If you're old enough to remember the early 90's, the discussion about how/whether CD transports differ will be ringing bells . . .
It wasn't generally understood initially that there was anything more to the transport than delivering bits to the DAC: therefore they should all sound the same. Bit by bit (pun intended) it became more widely known (as it was in pro audio for years) that vibration, EM/RF interference and power supply ripple/noise all affected the performance of the DAC and even amplifier. Partly this was because these factors influenced the performance of the SPDIF clock, which is extremely sensitive to its environment.
The best CD transports produced demonstrably better sound by very careful engineering and seriously up-market clocking.
Fast forward to the computer age, and we're dealing with all the same issues: everything about the local playback environment of the DAC and amplifier change the way it performs, and even async USB DACs seem to be sensitive to timing, filtering and processing imperfections.
We've lost the spinning optical disc, but gained hard drives, with powerful neodymium magnets and three spinning platters: they're at least as 'toxic'.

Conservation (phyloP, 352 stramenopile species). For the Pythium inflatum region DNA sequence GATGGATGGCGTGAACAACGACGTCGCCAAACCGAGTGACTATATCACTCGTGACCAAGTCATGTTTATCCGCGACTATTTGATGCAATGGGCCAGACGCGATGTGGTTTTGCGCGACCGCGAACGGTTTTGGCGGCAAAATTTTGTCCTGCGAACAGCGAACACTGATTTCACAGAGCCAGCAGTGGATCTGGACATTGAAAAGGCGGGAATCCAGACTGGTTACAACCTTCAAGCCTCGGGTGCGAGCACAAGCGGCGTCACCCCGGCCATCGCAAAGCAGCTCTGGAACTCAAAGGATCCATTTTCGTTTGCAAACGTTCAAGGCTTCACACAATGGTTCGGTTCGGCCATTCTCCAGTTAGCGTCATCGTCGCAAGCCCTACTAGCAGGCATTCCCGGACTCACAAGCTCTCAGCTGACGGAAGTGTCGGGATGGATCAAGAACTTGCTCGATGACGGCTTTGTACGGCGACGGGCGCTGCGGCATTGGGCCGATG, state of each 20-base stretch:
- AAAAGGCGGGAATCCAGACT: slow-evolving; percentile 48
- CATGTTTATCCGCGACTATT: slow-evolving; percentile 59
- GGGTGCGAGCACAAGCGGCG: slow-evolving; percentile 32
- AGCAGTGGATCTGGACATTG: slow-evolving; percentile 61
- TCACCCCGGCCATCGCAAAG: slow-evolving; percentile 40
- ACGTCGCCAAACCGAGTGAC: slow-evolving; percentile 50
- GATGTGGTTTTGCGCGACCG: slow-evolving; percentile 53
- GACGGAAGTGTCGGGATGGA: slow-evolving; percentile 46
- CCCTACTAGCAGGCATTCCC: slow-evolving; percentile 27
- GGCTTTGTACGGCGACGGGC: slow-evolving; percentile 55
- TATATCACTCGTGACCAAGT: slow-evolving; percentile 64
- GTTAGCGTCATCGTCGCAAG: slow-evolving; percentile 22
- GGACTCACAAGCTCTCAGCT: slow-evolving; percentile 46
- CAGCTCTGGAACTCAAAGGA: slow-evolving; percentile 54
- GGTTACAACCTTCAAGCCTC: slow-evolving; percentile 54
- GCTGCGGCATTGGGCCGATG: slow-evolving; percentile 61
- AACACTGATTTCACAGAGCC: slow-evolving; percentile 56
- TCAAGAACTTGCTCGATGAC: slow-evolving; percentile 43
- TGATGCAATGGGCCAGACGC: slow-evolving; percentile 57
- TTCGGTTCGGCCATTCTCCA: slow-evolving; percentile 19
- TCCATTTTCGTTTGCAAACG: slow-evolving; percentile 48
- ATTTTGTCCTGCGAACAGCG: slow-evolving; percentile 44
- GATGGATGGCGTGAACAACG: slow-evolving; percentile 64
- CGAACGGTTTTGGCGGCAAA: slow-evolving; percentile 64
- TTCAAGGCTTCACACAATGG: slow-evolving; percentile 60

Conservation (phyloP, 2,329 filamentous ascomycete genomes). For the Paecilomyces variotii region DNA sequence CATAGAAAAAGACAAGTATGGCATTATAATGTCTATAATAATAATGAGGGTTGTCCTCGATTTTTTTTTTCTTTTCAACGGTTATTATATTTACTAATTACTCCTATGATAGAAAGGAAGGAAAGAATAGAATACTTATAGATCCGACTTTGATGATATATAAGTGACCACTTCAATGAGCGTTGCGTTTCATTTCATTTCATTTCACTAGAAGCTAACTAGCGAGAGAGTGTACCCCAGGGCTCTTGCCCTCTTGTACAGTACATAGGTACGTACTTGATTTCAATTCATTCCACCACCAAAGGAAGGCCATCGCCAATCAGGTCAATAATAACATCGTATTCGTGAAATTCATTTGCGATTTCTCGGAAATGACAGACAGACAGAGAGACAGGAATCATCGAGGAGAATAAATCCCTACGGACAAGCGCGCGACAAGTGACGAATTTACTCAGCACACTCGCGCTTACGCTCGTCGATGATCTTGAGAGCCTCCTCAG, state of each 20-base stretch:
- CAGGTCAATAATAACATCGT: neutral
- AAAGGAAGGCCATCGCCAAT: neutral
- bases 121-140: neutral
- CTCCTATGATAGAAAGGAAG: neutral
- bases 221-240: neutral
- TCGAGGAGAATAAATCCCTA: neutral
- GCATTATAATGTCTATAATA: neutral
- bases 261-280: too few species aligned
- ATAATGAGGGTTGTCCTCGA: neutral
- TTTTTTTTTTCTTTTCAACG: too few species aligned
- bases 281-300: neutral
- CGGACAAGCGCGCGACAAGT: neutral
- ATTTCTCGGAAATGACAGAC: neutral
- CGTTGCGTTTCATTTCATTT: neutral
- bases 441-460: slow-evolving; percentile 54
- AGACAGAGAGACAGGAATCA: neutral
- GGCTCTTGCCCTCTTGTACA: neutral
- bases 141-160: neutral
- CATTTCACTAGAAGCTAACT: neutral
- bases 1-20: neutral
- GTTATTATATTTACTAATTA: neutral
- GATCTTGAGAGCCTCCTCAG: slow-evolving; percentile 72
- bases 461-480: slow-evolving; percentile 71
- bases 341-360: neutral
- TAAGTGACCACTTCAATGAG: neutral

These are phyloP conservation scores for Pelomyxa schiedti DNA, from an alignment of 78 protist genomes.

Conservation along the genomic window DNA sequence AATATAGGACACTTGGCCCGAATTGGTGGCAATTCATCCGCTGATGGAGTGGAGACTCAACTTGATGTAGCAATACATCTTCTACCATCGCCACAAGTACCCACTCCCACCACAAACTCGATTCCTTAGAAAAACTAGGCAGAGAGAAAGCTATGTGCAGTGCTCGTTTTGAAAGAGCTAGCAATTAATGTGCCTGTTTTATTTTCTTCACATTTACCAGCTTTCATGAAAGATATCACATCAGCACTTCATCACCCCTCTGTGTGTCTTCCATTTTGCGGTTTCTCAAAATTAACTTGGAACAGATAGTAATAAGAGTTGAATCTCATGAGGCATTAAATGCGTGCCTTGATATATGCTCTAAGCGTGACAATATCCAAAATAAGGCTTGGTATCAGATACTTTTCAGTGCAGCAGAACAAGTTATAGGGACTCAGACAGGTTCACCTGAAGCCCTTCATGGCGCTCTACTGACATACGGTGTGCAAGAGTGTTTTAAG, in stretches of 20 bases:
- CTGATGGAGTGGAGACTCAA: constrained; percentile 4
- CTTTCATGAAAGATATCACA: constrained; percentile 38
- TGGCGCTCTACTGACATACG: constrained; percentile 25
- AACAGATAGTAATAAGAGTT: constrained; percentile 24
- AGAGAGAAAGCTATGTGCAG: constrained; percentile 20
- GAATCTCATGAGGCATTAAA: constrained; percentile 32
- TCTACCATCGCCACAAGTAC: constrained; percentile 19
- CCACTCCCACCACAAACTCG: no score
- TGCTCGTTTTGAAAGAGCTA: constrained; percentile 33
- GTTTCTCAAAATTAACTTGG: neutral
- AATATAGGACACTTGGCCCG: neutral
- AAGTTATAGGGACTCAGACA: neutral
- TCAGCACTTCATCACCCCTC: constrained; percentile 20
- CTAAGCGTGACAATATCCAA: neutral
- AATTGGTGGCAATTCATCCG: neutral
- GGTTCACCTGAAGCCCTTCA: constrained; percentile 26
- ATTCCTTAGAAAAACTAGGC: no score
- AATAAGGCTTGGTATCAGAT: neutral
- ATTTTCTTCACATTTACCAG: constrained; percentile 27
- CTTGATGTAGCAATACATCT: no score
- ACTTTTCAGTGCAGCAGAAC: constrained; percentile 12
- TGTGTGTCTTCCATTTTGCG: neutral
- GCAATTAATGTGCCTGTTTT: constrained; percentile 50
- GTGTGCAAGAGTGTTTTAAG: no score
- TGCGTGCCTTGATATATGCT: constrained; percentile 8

We still have SPDIF - which still means the need for a very well implemented master clock driving the bistream - but now we need two clocks to handle all 44.1 / 88.2 / 176.4 and 48 / 96 / 192Hz sample rates. Often, these are low-rent devices in the worst possible place: attached conductively to the maelstrom of high frequency noise inside the laptop or desktop case.
Instead of beautiful high performance power supplies, we're using the cheapest, nastiest type imaginable: very much not designed for attachment to an audio system. This even includes battery-powered laptops, which derive most of their required voltages from grotty switching processes - and have monitors attached.
Then there's a world of interaction between the hundreds of threads and dozens of processes your computer is running in the background right now, that create impossibly complex patterns of electrical noise . . . all of which ends up hurtling down the 5V rail embedded in your USB cable, right into the heart of the DAC.
So yes, computers sound surprisingly different: in fact, they have far greater potential to screw things up than any old-school disc spinner. I would strongly recommend auditioning a few different computers to check this out for yourself.